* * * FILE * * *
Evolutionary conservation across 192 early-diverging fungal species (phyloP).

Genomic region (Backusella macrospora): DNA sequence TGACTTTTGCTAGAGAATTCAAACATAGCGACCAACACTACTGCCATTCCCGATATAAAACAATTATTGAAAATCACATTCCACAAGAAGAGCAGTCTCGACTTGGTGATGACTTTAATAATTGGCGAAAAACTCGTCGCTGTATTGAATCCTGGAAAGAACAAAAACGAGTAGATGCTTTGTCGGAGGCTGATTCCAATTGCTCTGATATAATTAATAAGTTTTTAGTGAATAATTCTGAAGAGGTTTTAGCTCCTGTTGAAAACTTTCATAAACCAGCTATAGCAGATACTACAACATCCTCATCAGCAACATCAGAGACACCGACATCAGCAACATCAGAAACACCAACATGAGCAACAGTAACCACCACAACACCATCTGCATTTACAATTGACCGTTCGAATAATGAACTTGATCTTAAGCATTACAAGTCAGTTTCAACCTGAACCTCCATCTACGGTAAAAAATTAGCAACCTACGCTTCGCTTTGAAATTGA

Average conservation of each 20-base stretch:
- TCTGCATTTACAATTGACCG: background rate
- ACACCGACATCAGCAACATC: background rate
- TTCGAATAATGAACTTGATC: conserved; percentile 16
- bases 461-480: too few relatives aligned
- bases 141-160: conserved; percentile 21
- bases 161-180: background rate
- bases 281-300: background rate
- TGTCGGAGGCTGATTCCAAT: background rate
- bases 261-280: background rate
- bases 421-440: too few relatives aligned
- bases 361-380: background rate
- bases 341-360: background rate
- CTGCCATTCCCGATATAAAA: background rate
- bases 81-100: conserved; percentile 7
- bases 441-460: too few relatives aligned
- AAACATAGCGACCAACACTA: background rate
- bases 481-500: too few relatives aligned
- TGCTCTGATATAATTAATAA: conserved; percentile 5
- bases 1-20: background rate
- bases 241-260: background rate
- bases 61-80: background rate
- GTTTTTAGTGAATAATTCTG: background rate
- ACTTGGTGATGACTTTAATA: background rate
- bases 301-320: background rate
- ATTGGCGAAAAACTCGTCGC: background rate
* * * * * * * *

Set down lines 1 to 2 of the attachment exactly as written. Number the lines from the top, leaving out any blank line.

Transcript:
Evolutionary conservation across 192 early-diverging fungal species (phyloP).

Genomic region (Backusella macrospora): DNA sequence TGACTTTTGCTAGAGAATTCAAACATAGCGACCAACACTACTGCCATTCCCGATATAAAACAATTATTGAAAATCACATTCCACAAGAAGAGCAGTCTCGACTTGGTGATGACTTTAATAATTGGCGAAAAACTCGTCGCTGTATTGAATCCTGGAAAGAACAAAAACGAGTAGATGCTTTGTCGGAGGCTGATTCCAATTGCTCTGATATAATTAATAAGTTTTTAGTGAATAATTCTGAAGAGGTTTTAGCTCCTGTTGAAAACTTTCATAAACCAGCTATAGCAGATACTACAACATCCTCATCAGCAACATCAGAGACACCGACATCAGCAACATCAGAAACACCAACATGAGCAACAGTAACCACCACAACACCATCTGCATTTACAATTGACCGTTCGAATAATGAACTTGATCTTAAGCATTACAAGTCAGTTTCAACCTGAACCTCCATCTACGGTAAAAAATTAGCAACCTACGCTTCGCTTTGAAATTGA